A dad has described his "disbelief" after his daughter went to the doctor with an arm injury only to be told she had cancer.
Darcey Chandler, from Canterbury, was diagnosed with leukaemia when she was just four years old – and now wants to help other children like her beat the disease.
Darcey, who is now six, received the shock diagnosis after she went to the doctors to get her arm checked after suffering a nasty fall from her scooter the previous day.
She was told she had a broken arm – but tests also revealed she had acute lymphoblastic leukaemia.
Her dad, Graham Chandler, said it came as a huge shock.
"You just never expect it to be your child who gets cancer. It’s a feeling you wouldn’t wish on your worst enemy," he said.
"In those four days, we went from a broken arm to Darcey fighting for her life on chemotherapy. We couldn’t believe what was happening.”
Initially, doctors at the Queen Elizabeth the Queen Mother Hospital in Margate treated Darcey and confirmed she had a broken arm.
But they asked to do some more investigations, including a blood test.
After her cancer diagnosis, Darcey was transferred to St George’s Hospital in London and after a couple of nights in intensive care, moved to the Royal Marsden Hospital in Surrey.
"This would become our second home for the next year,” Mr Chandler said.
"After two weeks she was allowed home. But the next stage was really tough – seeing your beautiful baby girl change so dramatically was heartbreaking.”
"When we tried to comfort her, her hair fell out in clumps, even into her food. No words can express how difficult and upsetting this was..."
Mr Chandler described how the drugs his daughter had to take changed her appearance and her personality.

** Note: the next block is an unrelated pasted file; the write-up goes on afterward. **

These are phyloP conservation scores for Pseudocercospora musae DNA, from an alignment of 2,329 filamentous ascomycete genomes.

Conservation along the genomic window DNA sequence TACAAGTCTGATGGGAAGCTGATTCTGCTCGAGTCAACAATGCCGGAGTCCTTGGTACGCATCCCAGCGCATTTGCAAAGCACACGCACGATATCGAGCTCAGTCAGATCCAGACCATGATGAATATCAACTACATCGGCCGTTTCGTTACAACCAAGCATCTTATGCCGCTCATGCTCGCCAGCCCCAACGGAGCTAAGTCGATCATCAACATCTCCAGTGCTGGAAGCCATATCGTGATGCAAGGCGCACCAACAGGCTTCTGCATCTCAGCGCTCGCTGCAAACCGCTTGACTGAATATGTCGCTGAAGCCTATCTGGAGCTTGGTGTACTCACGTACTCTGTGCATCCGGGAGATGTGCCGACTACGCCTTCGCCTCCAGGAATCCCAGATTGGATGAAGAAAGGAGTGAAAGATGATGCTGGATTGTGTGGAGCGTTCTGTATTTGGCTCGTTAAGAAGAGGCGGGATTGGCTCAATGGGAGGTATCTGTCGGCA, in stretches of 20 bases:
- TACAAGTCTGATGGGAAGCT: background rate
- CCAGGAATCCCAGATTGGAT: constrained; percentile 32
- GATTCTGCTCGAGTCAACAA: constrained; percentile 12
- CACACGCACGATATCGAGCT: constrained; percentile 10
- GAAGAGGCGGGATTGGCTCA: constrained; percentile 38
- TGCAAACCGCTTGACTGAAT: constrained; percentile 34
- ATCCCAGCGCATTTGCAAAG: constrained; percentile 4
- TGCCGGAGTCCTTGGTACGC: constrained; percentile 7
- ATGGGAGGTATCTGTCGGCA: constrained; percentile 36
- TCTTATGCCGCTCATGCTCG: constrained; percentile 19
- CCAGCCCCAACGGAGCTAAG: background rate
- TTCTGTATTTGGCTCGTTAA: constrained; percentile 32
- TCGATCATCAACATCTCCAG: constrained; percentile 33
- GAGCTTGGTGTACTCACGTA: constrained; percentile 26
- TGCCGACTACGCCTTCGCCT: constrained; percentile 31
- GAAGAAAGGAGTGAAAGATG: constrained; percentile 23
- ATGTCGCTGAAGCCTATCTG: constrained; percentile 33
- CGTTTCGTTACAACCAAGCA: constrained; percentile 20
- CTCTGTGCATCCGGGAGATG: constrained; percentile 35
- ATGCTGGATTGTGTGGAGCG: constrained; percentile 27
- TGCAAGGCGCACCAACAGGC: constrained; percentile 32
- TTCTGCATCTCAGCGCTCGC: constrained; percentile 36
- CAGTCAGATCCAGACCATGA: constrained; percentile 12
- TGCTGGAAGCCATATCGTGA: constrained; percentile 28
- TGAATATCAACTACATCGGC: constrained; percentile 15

“The steroids made her double in size – she couldn’t stop eating," he said. "She’d eat all day and then be awake at 3am wanting pasta or spaghetti."
"And her temper was unbelievable. When we tried to comfort her, her hair fell out in clumps, even into her food.
"No words can express how difficult and upsetting this was."
Over the next month, the family assumed the chemo was doing its job but unfortunately it wasn’t.
"It’s thanks to research that Darcey is here today..."
Mr Chandler said it was a "massive blow" but the family stayed strong as Darcey embarked on having more, stronger chemotherapy.
Sadly, two months later, the tests showed the chemo was still not working properly, leaving the only option of radiotherapy followed by a bone marrow transplant.
Close family were tested for a bone marrow match but none was good enough.
Eventually a donor was found, via the Anthony Nolan charity, in Germany.
The next stage of treatment was a difficult time for the family as each time Darcey went to hospital, only one parent was allowed in and stayed for a week at a time. The other parent would stay at home with Darcey's 10-month-old brother, Harry.
During her treatment, Darcey also wasn't allowed out of the room but thankfully she responded well to it and is now doing well.
To help other children fight cancer, this Childhood Cancer Awareness Month Darcey and her family are asking people in Kent to help TK Maxx’s Give Up Clothes for Good campaign, in support of Cancer Research UK for Children and Young People.
The campaign asks people to donate any pre-loved clothes and homeware they no longer need to their nearest TK Maxx store to help more children and young people like Darcey survive cancer.
When sold in Cancer Research UK shops, each bag of items donated could raise up to £25 to help fund research into children’s and young people’s cancers.
Darcey's mother Kelly Chandler said: "It’s thanks to research that Darcey is here today. That’s why raising money for Cancer Research UK for Children and Young People is vital.
"Darcey and I will be having a good clear out at home to find clothes and things to donate and we hope our experience will inspire others to do the same.
"Their unwanted items really could save lives.”
Cancer Research UK spokesperson for Kent, Lynn Daly, said her and the team are grateful to the Chandler family for their support.
"Cancer in children and young people is different to cancer in adults – from the types of cancer to the impact of treatment and the long-term side effects survivors often experience," she said.
"So, it needs more research which campaigns like Give Up Clothes for Good help to fund."